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Salman Rushdie [29] ^ "International Guerrillas and Criminal world/article531110.ece. Libel". Screenonline. [18] "26 December 1990: Iranian leader upholds Rushdie fatwa". BBC News: On 460938/index.html. Retrieved on This Day. 2008-02-07. onthisday/hi/dates/stories/december/26/ [30] "15 June 2007 Rushdie knighted in newsid_2542000/2542873.stm. Retrieved honours list". BBC News. on 2006-10-10. [19] Rubin, Michael (1 September 2006). 6756149.stm. Retrieved on 2007-06-16. "Can Iran Be Trusted?". The Middle East [31] ’Sir Rubbish: Does Rushdie Deserve a Forum: Promoting American Interests. Knighthood’, Times Hugher Educational Supplement, 20 June 2007 Retrieved on 2006-10-10. [32] "10 July 2007 Al-Qaeda condemns [20] ^ Webster, Philip, Ben Hoyle and Ramita Rushdie honour". BBC News. Navai (20 January 2005). "Ayatollah revives the death fatwa on Salman middle_east/6289110.stm. Retrieved on Rushdie". The Times. 2007-07-10. [33] Rushdie: I was deranged when I uk/article414681.ece. Retrieved on embraced Islam | TimesOnline 2006-10-10. [34] Muslims unite! A new Reformation will [21] "Iran adamant over Rushdie fatwa". BBC bring your faith into the modern era 11 News. 12 February 2005. August 2005 [35] Michael Mandel, How America Gets 4260599.stm. Retrieved on 2006-10-10. Away With Murder, Pluto Press, 2004, [22] "Rushdie’s term". p60 [36] Letters, Salman Rushdie: No fondness thscrip/ for the Pentagon’s politics | World news | Guardian The 02/15/&prd=th&. Retrieved on [37] - Dangerous 2007-02-15. Hypocrisy: World Reactions to the [23] "Cronenberg meets Rushdie". Danish Cartoons [38] Wagner, Thomas (10 October 2006). cr_rushd.htm. "Blair, Rushdie support former British [24] "Rushdie anger at policeman’s book". foreign secretary who ignited veil BBC. August 2, 2008. debate". 7538875.stm. world/20061010-0539-britain[25] "Bodyguard apologises to Rushdie". BBC. veildispute.html. Retrieved on August 26, 2008. 2006-10-10. 1/hi/entertainment/7581842.stm. [39] The ageing punk of lit crit still knows [26] "Hezbollah: Rushdie death would stop how to spit - Times Online Prophet insults". AFP. February 2, 2006. [40] Radio show Medierna broadcast on Sveriges Radio P1 on 31 January 2009. 2006/02/hezbollah_killi.html. [27] James Phillips (2007-06-20). "Hezbollah’s Terrorist Threat to the European Union • Official Salman Rushdie website Testimony before the House Committee • Salman Rushdie at Random House on Foreign Affairs, Subcommittee on Australia Europe". • Rushdie is pronounced rooshdee. 110/phi062007.htm. • RUSHDIE: Haunted by his unholy ghosts [28] Joseph Bernard Tamney (2002). The by Arshad Ahmedi Resilience of Conservative Religion: The • Contemporary writers: Salman Rushdie. Case of Popular, Conservative Protestant British Council: Arts. Retrieved 17 Congregations. Cambridge, UK: The December 2006. Press Syndicate of the University of Cambridge.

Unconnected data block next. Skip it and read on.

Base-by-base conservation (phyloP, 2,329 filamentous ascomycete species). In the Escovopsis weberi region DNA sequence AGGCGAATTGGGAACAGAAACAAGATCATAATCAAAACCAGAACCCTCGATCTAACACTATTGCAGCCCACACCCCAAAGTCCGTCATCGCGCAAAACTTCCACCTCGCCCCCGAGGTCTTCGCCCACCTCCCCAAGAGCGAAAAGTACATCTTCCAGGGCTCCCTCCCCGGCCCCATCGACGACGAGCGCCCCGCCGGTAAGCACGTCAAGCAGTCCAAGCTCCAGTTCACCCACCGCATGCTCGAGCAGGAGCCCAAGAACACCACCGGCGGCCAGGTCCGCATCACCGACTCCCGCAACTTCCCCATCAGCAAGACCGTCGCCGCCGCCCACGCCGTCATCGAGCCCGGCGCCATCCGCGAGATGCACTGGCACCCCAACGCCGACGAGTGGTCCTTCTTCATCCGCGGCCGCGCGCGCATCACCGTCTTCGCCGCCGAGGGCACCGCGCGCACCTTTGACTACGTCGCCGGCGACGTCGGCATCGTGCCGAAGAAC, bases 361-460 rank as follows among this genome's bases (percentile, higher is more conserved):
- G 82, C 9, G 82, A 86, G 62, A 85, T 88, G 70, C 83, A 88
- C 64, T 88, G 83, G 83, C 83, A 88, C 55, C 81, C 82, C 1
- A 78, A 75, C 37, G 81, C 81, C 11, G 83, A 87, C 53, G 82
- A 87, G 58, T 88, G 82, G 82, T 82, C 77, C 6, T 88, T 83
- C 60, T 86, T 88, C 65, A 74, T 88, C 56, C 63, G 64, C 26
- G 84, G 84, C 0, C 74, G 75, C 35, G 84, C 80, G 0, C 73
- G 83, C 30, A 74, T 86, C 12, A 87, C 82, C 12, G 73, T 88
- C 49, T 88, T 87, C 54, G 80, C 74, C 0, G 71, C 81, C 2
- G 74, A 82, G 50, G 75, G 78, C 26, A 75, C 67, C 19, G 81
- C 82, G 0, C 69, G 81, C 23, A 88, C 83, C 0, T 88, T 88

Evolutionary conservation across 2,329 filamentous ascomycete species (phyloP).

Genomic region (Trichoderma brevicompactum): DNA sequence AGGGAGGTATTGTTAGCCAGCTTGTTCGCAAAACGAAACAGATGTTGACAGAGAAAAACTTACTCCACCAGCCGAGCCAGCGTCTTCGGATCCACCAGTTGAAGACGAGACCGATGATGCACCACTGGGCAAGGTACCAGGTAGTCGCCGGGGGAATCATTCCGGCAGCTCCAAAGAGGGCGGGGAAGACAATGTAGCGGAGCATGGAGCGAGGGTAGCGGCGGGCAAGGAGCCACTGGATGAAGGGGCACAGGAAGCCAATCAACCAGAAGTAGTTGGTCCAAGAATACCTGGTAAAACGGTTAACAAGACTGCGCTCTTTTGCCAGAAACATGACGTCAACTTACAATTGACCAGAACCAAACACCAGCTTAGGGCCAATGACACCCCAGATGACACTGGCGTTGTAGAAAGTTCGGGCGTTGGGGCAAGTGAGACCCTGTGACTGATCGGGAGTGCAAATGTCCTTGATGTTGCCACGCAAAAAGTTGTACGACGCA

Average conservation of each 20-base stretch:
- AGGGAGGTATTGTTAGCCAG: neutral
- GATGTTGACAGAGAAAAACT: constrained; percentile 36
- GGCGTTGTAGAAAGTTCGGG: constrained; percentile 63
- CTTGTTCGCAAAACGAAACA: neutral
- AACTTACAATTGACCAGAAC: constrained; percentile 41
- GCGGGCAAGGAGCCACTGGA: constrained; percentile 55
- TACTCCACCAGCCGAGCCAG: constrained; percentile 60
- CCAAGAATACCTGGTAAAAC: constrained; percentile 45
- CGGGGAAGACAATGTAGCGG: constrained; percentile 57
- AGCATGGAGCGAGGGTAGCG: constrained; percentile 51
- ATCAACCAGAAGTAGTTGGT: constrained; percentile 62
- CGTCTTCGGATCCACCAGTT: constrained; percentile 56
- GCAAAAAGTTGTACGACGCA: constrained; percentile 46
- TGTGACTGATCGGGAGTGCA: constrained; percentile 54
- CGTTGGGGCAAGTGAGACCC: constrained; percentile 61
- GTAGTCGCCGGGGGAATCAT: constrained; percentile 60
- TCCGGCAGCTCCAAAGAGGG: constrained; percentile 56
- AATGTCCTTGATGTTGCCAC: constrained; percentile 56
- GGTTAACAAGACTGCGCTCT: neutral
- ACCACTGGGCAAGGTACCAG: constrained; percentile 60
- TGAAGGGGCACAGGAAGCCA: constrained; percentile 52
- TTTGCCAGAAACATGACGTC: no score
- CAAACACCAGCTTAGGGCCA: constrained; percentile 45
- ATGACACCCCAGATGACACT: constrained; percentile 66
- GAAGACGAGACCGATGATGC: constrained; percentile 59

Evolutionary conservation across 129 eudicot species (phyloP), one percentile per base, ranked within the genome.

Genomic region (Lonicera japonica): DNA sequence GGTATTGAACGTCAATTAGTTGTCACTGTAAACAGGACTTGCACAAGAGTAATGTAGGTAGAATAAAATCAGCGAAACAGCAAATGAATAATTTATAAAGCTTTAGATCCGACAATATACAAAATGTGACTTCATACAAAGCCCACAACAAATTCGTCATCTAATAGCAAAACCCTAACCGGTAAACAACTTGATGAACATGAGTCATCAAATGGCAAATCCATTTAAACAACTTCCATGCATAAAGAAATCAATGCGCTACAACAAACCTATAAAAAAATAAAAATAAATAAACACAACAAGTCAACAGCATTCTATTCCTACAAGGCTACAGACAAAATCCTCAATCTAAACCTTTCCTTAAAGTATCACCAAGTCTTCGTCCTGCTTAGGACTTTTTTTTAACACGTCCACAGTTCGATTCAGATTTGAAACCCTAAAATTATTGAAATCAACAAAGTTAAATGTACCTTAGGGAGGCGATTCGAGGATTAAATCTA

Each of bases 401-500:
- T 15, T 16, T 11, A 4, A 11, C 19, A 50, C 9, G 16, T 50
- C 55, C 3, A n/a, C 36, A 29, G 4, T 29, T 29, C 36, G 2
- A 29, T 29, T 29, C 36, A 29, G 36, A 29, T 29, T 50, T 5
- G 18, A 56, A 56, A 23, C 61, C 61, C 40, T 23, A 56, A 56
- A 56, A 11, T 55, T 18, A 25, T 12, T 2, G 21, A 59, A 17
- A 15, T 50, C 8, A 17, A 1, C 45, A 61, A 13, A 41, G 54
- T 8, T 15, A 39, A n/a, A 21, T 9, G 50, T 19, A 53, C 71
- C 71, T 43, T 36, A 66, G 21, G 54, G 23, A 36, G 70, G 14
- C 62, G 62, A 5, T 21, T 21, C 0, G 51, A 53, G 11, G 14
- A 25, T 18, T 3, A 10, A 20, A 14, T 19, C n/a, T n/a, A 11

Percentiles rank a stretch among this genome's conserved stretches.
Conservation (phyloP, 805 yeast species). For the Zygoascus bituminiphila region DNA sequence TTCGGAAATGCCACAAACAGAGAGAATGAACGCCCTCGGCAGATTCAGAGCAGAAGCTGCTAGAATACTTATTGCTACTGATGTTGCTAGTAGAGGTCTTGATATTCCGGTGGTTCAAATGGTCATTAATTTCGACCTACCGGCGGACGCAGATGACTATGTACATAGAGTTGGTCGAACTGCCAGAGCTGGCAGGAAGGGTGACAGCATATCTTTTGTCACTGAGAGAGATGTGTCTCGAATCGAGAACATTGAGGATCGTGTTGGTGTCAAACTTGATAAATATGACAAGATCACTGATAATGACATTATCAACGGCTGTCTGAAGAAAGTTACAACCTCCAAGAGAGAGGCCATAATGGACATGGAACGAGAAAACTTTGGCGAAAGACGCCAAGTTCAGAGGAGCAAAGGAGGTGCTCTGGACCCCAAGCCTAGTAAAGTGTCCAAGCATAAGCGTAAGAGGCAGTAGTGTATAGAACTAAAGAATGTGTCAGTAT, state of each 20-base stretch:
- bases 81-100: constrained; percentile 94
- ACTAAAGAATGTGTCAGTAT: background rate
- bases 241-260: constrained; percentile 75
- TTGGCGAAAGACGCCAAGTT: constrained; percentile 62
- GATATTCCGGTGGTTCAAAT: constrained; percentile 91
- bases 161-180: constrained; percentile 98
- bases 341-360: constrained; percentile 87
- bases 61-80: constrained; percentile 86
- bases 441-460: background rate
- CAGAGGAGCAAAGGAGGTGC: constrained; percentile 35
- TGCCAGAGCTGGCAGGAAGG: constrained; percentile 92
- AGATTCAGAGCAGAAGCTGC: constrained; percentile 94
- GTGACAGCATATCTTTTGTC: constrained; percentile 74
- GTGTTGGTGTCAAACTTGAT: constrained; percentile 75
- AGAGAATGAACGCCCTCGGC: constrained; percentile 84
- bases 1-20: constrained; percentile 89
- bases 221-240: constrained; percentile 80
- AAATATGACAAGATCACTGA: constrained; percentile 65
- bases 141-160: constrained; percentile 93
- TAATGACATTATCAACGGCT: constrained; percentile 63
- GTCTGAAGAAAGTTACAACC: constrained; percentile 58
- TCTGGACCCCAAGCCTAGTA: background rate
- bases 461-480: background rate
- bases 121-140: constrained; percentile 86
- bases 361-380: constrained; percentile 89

External links


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• The Rushdie Experiment conducted in Tehran, Iran, in October/November 2006 to see if he has outlasted public hatred of him • Long interview with Rushdie in which he provides context for the fatwā and reflects on the rise of Islamic fundamentalism • Rushdie to teach at Emory • New York Times special feature on Rushdie, 1999 • The Rushdie death threat affair • Rushdie timeline • Summaries of all his novels and links to interviews with Rushdie • A critique of Salman Rushdie (2006) in AlAhram by Hamid Dabashi • The Irshad Manji interview with Salman Rushdie • 14 February 2006, Iran says Rushdie fatwa still stands. • Profile: Salman Rushdie • Salman Rushdie interviewed by Ginny Dougary (2005) • Salman Rushdie Bookweb on literary website The Ledge, with suggestions for further reading. • Salman Rushdie’s speech at the Center for Inquiry, presented on the Point of Inquiry Podcast • Signature of Salman Rushdie - Midnight’s Children • "Kashmir, Paradise Lost" Interview with Lewis Gropp on

Salman Rushdie

• Video Interview with Rushdie and Jeffrey Eugenides at the New York Public Library about The Enchantress of Florence27 June 2008 • [1] Transcript of interview with Ramona Koval on The Book Show, ABC Radio National, 21 April 2008 on his novel The Enchantress of Florence. • Video interview with Stephen Colbert 9 May 2007 • Video interview and clips of Bill Moyers conversation with Rushdie in 2006 on PBS • Audio interview with Rick Kleffel of The Agony Column in 2008-Part 1 • Audio interview with Rick Kleffel of The Agony Column in 2008-Part 2 Persondata NAME Rushdie, Ahmed Salman ALTERNATIVE Rushdie, Ahmed Salman; NAMES ‫( یدشر ناملس‬Urdu) SHORT British-Indian novelist and DESCRIPTION author DATE OF BIRTH PLACE OF BIRTH DATE OF DEATH PLACE OF DEATH 19 June 1947 Mumbai, India

Retrieved from "" Categories: 1947 births, Living people, Alumni of King's College, Cambridge, Atheist thinkers and activists, Booker Prize winners, British atheists, British Book Awards, British humanists, British novelists, British people of Indian descent, Censorship in Islam, Converts from Islam to Atheism, Copywriters, Criticism of Islam, Emory University faculty, Fatwas, Fellows of the Royal Society of Literature, Former Muslims, Indian expatriates, Indian immigrants to the United Kingdom, Islam-related controversies, Kashmiri people, Knights Bachelor, Magic realism writers, Naturalised citizens of the United Kingdom, Old Rugbeians, People from Mumbai, Postcolonial literature, Postmodern literature, Religious skeptics, People associated with email controversies This page was last modified on 23 May 2009, at 15:10 (UTC). All text is available under the terms of the GNU Free Documentation License. (See Copyrights for details.) Wikipedia® is a registered trademark of the Wikimedia Foundation, Inc., a U.S. registered 501(c)(3) taxdeductible nonprofit charity. Privacy policy About Wikipedia Disclaimers